receiving and also finished third on the team in rushing. The
quarterback situation might influence him more than any of the
other receivers; his production fell off the map when Brett
Ratliff took over. He'll also serve as a kick returner.
- Tight end Chris Joppru, Fr.
When Utah uses a tight end, it'll be up to freshmen Joppru and
Lance Bordelau along with defensive linemen Jason Voss, Pate
Moleni and Colt Sampson to be used more as blockers than
- Freddie Brown, Soph. - 2 catches, 43 yds
Brown add some good size to the corps at 6-3 and 217 pounds. He
was a late addition to last year's team and caught on early
getting on the field in the second half of the season with his
big play coming on a 37-yard catch against Wyoming. He's a
smart, athletic receiver playing behind Brian Hernandez.
- Sean Smith, RFr.
Originally a running back , the 6-3, 217-pound Smith will be a
big target behind Brent Casteel after moving over to receiver.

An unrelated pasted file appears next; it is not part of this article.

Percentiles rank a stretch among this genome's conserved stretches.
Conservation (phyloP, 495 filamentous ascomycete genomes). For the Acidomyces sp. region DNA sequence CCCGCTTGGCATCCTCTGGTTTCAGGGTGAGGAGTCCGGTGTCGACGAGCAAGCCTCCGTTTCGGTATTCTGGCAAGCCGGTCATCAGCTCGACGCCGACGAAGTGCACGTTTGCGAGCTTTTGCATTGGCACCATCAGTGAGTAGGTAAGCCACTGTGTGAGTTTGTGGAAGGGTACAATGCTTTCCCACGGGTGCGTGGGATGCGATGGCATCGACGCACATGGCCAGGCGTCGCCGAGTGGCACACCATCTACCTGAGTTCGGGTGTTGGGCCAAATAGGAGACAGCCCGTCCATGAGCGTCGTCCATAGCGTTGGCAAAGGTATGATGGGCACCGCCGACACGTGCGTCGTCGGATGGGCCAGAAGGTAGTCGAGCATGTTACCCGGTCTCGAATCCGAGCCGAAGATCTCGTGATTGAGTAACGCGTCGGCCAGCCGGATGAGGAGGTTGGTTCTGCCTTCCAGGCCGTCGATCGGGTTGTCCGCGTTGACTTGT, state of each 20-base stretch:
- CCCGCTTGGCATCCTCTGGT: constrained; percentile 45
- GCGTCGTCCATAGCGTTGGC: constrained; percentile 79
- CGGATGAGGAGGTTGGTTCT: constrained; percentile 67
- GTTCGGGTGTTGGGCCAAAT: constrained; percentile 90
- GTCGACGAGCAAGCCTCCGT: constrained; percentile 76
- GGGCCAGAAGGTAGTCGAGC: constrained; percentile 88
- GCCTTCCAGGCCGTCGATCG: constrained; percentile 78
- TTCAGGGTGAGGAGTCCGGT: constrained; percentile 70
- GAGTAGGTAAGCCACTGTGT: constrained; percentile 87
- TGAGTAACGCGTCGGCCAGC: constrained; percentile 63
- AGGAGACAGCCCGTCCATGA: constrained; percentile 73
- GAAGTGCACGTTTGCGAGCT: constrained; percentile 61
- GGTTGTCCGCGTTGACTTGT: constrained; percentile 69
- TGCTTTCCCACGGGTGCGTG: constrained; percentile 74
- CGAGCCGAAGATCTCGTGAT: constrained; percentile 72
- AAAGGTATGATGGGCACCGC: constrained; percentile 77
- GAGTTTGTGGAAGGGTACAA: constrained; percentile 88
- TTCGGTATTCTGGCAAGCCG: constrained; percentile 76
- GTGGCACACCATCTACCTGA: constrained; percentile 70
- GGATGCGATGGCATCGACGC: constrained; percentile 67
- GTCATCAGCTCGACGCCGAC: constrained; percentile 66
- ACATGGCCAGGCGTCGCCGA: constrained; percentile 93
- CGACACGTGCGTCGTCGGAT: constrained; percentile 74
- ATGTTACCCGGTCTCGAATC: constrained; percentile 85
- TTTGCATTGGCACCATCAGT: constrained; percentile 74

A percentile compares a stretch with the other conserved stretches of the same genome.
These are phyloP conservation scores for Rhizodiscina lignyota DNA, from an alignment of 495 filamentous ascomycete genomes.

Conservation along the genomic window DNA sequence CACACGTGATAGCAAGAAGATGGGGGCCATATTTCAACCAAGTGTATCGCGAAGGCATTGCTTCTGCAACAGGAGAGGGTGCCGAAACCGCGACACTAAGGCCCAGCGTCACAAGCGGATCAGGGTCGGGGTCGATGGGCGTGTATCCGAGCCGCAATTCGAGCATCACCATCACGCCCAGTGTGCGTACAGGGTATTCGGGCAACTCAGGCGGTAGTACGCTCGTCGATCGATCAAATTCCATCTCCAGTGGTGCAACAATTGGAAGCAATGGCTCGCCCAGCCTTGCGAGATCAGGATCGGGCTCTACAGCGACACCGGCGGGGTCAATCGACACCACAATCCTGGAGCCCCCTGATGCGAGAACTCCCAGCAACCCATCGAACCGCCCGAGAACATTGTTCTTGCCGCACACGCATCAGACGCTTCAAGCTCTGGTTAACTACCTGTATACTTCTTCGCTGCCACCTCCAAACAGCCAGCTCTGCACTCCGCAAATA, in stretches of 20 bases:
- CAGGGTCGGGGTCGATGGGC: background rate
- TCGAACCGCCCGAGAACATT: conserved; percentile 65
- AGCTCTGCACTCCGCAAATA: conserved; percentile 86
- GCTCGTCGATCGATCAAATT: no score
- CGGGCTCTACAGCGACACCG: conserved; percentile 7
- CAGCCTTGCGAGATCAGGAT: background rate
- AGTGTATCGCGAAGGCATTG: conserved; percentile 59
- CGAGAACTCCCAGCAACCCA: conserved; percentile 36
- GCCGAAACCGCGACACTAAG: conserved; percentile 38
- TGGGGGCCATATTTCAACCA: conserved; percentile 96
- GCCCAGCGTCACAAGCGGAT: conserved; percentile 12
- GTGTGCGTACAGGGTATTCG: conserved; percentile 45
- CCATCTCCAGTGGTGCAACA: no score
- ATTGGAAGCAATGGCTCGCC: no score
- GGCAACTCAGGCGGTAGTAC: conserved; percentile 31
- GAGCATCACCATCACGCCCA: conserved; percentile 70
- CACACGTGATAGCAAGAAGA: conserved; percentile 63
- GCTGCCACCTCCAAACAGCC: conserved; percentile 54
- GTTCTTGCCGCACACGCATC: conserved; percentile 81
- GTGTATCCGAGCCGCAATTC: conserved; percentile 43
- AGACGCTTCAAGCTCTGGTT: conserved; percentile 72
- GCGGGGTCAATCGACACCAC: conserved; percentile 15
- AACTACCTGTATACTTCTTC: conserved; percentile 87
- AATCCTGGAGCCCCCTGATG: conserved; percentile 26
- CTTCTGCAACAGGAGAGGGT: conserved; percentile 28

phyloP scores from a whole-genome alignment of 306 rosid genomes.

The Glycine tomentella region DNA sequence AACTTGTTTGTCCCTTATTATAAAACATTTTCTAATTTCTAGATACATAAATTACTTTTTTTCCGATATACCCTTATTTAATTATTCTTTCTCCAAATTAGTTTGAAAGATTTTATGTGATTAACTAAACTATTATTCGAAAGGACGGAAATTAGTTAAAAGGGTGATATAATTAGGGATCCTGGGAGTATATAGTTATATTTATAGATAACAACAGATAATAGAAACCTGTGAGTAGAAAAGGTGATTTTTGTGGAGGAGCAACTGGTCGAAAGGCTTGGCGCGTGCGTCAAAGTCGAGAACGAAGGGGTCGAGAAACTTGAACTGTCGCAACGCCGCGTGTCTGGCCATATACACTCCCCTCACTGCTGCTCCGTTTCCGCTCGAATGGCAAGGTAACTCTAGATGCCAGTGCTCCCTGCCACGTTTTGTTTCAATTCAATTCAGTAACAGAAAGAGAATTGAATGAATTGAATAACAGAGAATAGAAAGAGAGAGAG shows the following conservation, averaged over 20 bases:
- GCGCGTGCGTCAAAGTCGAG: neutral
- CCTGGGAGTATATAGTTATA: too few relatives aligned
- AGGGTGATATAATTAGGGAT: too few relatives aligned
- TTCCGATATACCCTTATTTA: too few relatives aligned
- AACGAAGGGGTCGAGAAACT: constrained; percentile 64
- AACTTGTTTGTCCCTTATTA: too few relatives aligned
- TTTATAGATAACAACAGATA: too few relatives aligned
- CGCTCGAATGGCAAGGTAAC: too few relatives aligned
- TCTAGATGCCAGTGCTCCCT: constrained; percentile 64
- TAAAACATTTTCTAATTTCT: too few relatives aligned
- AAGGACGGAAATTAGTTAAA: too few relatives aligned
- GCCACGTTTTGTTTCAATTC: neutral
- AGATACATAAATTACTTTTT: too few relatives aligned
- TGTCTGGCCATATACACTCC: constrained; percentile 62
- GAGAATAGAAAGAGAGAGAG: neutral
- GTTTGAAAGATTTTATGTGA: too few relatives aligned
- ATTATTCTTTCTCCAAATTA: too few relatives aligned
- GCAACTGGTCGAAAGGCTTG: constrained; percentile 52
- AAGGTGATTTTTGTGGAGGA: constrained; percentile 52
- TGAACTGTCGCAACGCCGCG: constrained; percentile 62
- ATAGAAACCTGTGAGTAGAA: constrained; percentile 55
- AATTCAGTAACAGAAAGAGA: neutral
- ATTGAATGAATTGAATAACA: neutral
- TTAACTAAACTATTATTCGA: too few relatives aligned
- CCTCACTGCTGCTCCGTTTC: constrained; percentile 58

He might not be a game-breaker, but he's far more physical than
the rest of the Ute receivers.
The line should grow into one of the best in the Mountain
West as long as a solid replacement is found for Jesse Boone at center.
Kyle Gunther and Tyler Williams will battle for the spot, but the rest
of the line should be fantastic with All-Mountain West candidates Tavo
Tupola and Jason Boone at the tackles and rising stars Robert Conley and
Zane Beadles at the guards. The top backups arrived from the JUCO ranks
where guard Corey Seiuli and tackle Dustin Hensel are ready to play
The key to the unit: Cut down on the sack total. It's
a bit misleading since the Utah quarterbacks run so much, but the line
allowed 29 sacks last season. The more that number drops, the more the
offense will explode.
Offensive Line Rating: 7.5
- OT Tavo Tupola, Sr.
The former safety has bulked up into a heck of a 300-pound tackle. He